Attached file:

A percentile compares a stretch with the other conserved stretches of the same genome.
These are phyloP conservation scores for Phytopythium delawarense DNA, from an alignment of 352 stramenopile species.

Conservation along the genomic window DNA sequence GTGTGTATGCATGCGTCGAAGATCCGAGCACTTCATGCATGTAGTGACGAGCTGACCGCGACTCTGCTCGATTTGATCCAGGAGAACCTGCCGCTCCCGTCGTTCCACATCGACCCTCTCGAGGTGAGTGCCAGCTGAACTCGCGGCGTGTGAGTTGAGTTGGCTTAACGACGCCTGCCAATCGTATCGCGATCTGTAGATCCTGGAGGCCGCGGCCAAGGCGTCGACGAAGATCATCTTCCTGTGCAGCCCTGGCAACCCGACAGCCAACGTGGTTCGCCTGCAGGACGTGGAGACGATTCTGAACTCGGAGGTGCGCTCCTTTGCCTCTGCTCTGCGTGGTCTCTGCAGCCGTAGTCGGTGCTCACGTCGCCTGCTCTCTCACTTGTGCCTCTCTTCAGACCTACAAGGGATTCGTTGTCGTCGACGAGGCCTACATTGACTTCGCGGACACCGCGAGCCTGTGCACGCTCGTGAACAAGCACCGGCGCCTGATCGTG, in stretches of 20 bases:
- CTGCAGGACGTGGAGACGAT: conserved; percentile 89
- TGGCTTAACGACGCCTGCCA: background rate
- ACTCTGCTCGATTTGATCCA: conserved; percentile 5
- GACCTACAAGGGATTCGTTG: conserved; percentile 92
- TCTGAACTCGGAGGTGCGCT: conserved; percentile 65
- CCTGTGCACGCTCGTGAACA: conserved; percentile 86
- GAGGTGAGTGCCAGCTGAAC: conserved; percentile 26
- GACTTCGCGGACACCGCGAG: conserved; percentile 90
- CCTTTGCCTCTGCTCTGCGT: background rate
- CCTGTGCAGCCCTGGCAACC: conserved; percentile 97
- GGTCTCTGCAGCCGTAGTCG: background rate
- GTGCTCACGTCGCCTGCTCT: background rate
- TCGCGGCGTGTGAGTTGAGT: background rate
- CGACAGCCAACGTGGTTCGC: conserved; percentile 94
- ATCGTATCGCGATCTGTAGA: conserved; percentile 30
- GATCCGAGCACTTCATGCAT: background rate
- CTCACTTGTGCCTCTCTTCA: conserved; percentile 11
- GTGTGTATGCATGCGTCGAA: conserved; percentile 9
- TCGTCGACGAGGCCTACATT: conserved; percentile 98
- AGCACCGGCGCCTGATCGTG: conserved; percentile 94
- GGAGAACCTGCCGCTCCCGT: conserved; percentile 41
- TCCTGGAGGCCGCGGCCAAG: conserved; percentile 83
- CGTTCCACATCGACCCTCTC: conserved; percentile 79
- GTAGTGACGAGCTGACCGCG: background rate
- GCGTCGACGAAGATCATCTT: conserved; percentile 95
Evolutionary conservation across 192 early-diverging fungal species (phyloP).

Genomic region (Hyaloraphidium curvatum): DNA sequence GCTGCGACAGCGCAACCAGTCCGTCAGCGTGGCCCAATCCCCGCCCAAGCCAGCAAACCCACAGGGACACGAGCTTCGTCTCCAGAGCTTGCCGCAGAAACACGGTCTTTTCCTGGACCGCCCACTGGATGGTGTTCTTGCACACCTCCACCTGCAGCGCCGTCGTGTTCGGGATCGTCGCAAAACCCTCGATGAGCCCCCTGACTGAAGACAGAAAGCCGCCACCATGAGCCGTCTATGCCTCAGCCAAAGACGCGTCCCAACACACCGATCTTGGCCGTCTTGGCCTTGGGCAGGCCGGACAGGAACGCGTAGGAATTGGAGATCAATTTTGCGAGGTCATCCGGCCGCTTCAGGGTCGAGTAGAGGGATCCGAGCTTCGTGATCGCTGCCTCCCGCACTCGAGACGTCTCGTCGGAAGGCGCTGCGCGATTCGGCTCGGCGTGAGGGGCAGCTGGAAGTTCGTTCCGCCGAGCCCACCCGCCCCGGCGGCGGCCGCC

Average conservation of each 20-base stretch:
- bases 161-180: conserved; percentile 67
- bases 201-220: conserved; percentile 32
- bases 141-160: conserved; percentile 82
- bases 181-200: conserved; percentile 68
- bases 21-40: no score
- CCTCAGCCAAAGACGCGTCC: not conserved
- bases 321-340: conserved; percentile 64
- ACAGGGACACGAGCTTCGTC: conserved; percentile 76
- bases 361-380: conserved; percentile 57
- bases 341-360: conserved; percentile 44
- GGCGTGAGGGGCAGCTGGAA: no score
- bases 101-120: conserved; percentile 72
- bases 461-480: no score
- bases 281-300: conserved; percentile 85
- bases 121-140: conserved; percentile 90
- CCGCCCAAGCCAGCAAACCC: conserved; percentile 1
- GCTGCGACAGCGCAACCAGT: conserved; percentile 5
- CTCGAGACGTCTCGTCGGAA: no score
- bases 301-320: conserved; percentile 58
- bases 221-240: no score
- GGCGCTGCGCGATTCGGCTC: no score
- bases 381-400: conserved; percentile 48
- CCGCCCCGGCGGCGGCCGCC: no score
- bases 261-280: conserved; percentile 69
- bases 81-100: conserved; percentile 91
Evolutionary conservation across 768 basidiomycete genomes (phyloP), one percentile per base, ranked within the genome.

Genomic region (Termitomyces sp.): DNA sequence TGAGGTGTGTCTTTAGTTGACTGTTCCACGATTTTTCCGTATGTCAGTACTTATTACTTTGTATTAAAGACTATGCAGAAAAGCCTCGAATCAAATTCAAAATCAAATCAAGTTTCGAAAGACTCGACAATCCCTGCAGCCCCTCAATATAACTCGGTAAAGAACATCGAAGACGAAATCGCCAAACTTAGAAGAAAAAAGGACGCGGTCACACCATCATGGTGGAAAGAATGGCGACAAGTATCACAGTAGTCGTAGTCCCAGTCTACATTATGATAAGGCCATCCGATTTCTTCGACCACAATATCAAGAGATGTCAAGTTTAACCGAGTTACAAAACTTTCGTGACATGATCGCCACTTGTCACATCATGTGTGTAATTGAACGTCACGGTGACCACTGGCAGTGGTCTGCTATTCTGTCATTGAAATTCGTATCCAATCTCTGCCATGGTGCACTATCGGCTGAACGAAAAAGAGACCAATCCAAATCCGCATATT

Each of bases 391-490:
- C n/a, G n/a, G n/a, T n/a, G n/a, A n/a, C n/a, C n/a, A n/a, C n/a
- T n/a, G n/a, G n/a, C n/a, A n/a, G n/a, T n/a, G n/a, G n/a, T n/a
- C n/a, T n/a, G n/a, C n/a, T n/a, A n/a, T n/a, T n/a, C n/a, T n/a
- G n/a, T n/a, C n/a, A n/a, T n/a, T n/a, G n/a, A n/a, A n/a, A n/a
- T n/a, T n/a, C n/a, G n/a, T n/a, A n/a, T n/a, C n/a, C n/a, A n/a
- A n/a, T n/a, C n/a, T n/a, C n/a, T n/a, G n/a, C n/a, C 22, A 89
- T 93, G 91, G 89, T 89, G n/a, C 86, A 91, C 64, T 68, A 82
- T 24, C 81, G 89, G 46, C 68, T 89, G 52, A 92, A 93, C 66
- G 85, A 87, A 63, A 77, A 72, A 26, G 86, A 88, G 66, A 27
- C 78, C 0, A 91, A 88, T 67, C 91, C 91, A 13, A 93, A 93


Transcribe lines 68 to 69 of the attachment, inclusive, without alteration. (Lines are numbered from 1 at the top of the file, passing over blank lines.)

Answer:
- G 85, A 87, A 63, A 77, A 72, A 26, G 86, A 88, G 66, A 27
- C 78, C 0, A 91, A 88, T 67, C 91, C 91, A 13, A 93, A 93